Rating 4

I definitely think he gave some great practical application points.  Not easy points, but practical.  For example in the chapter on disruptive personal habits, the author suggests that we cultivate habits of contemplation and presence.  

I love the example he gave of watching a nature program about birds, then reflecting back on that when he saw a bird outside and remembering its scientific name and family, rather than pausing and contemplating its beauty and saying a prayer of thanks.  Just that kind of  little shift is actually a big shift but a hard habit to develop.  In our technological culture with any answer just a click away, we truly are always learning, but never able to come to the knowledge of the truth.  Even Christians.

He also speaks of reorienting ourselves toward God (like in that above example).
To live like Christ really is coming back, not as functional scoffers (2 Peter 3:4).
To practice saying grace for our meals,
To engage in a Sabbath rest,
To evaluate and enjoy beauty in nature, art, writing, and realize every creature is made to praise God,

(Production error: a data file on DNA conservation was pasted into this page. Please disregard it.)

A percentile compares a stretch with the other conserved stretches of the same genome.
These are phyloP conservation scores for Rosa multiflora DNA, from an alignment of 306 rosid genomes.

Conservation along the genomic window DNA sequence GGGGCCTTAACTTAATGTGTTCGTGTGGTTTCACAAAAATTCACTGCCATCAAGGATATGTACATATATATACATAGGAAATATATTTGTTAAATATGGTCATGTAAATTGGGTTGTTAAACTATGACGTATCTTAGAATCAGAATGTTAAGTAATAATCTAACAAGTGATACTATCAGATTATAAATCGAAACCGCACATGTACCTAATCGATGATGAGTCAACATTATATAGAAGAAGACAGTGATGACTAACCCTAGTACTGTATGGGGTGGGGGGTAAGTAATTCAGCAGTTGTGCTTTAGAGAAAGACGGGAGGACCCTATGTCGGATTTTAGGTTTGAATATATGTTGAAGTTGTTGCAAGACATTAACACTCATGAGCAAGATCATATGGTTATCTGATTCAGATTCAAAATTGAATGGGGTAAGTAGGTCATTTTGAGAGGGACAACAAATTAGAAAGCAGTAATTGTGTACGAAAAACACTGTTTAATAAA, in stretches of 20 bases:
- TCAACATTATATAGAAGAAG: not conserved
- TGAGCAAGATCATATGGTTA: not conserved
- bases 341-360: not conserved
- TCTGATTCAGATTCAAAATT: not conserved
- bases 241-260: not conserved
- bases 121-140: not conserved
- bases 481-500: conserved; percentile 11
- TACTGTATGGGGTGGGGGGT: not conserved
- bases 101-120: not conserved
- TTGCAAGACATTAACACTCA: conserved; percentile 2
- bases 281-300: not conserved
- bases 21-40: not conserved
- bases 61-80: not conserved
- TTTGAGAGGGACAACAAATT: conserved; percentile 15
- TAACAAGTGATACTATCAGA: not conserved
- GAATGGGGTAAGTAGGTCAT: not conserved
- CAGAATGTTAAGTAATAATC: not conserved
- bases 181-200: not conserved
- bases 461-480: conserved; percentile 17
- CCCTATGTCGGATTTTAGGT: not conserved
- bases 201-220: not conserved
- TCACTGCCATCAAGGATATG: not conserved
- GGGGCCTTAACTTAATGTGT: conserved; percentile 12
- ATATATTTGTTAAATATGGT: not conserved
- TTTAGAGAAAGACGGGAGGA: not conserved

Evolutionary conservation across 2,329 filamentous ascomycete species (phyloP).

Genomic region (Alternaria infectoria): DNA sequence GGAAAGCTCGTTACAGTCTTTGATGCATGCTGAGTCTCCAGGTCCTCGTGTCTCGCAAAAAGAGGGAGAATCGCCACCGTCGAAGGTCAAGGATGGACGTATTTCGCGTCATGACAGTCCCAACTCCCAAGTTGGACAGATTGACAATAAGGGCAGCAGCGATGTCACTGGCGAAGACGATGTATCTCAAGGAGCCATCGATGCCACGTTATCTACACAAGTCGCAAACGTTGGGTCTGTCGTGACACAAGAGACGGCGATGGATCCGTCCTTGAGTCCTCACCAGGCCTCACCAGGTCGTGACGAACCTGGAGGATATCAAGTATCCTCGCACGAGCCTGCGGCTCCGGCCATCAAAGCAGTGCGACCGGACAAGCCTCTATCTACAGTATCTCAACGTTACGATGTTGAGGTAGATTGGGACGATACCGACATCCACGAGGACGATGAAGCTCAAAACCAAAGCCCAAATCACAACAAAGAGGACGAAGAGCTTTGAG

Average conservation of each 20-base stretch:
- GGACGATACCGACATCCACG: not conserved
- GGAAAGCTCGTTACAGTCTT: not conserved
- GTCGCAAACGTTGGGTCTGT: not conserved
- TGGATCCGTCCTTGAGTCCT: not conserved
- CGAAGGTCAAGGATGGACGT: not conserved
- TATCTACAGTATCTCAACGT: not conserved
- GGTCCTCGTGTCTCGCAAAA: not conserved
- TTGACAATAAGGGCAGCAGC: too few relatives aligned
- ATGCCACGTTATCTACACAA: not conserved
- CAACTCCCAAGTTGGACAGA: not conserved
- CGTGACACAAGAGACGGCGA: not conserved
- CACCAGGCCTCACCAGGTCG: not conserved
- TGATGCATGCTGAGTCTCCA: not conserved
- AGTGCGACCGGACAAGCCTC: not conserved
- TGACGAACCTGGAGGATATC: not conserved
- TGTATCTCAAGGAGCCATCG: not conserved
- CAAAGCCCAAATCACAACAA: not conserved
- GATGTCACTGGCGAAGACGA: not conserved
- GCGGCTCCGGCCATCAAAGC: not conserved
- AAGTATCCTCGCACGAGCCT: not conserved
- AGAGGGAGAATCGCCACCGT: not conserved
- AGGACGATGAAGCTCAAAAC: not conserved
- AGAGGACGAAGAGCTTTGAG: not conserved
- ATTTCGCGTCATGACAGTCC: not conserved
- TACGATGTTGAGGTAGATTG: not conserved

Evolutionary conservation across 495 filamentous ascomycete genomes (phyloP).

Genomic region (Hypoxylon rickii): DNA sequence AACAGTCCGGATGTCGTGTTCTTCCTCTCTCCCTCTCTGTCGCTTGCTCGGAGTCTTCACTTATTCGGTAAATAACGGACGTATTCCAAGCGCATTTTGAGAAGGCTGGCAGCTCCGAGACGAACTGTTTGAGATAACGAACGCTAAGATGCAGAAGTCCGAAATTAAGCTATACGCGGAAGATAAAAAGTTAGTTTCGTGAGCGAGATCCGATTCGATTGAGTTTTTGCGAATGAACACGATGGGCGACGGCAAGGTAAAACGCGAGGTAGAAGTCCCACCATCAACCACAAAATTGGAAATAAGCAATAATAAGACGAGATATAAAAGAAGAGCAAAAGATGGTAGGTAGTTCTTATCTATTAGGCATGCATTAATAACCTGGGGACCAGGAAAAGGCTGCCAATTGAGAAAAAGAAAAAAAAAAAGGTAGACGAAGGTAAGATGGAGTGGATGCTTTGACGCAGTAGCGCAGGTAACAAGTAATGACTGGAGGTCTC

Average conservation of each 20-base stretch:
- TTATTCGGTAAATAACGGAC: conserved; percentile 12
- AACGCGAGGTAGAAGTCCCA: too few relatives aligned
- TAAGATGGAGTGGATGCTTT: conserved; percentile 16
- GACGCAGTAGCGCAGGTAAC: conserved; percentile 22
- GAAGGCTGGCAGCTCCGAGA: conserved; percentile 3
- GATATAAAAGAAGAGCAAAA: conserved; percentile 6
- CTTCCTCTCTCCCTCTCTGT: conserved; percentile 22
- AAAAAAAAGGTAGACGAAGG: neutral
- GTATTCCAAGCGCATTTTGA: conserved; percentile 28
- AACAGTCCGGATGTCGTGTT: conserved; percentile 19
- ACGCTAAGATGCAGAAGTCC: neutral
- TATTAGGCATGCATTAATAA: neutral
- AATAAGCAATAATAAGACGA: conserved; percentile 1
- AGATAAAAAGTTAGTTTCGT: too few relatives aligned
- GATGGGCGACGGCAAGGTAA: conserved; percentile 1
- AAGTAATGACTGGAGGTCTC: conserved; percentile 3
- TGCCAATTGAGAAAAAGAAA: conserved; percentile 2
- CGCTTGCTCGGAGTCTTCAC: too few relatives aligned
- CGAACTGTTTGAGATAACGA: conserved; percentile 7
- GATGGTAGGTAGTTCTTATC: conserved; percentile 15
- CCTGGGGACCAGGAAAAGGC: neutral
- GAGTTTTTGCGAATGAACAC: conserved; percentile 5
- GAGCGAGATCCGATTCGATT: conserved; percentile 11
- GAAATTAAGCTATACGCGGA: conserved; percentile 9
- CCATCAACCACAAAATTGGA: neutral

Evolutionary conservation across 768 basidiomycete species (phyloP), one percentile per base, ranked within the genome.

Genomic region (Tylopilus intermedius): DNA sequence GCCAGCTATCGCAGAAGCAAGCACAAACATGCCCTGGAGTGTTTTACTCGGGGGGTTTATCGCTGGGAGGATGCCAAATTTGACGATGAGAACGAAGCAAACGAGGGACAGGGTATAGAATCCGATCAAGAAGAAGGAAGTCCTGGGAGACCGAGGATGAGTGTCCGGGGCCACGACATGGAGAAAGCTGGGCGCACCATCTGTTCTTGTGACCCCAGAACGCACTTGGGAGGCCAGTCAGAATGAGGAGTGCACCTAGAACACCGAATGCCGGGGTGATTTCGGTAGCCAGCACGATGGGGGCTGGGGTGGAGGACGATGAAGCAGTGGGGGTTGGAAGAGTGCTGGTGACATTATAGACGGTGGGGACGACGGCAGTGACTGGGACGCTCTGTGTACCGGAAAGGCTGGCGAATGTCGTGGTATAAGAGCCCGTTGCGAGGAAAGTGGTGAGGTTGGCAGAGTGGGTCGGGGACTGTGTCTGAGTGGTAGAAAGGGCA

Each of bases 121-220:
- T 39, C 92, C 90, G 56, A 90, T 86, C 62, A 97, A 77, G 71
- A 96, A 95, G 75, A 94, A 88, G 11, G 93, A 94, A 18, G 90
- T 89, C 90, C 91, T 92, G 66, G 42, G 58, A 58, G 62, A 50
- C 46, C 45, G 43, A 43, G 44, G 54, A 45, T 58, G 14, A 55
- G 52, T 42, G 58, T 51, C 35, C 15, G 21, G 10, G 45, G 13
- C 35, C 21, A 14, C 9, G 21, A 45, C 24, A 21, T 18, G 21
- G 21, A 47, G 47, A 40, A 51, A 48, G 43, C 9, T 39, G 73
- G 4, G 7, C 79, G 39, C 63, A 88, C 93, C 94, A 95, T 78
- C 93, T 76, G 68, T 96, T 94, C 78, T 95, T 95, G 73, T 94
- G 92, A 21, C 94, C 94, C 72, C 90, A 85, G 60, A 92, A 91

among other things.

(How many things stood out to me enough to highlight, underline, dog ear and write?)

Rating: 5

Tons of dog ears, lots of underlines, and a bunch of writing and notes on the blank pages in the front and back of the book.  This is a read and re-read book.



I think anyone who works with teens and young adults or apologetics should buy this and read and re-read it.  When teaching my high school apologetics class at our homeschool co-op the students and I constantly struggled with the fact that most worldviews of people we interact with don't strictly follow the main ones. We've interacted with New Spiritualists who hold a Marxist view in some areas.  Or secularists who also think there are such things as ghosts or demons.  This book helps to explain how we can interrupt those paradoxes in an eye-opening and loving way.


  1. Thanks, Kari! This looks really interesting!

  2. This may seem like a strange request, but when you said your pastor showed how to underline, could you post a picture of what you mean? I am a very visual person and for some reason I can't get how you do it.


Join the conversation!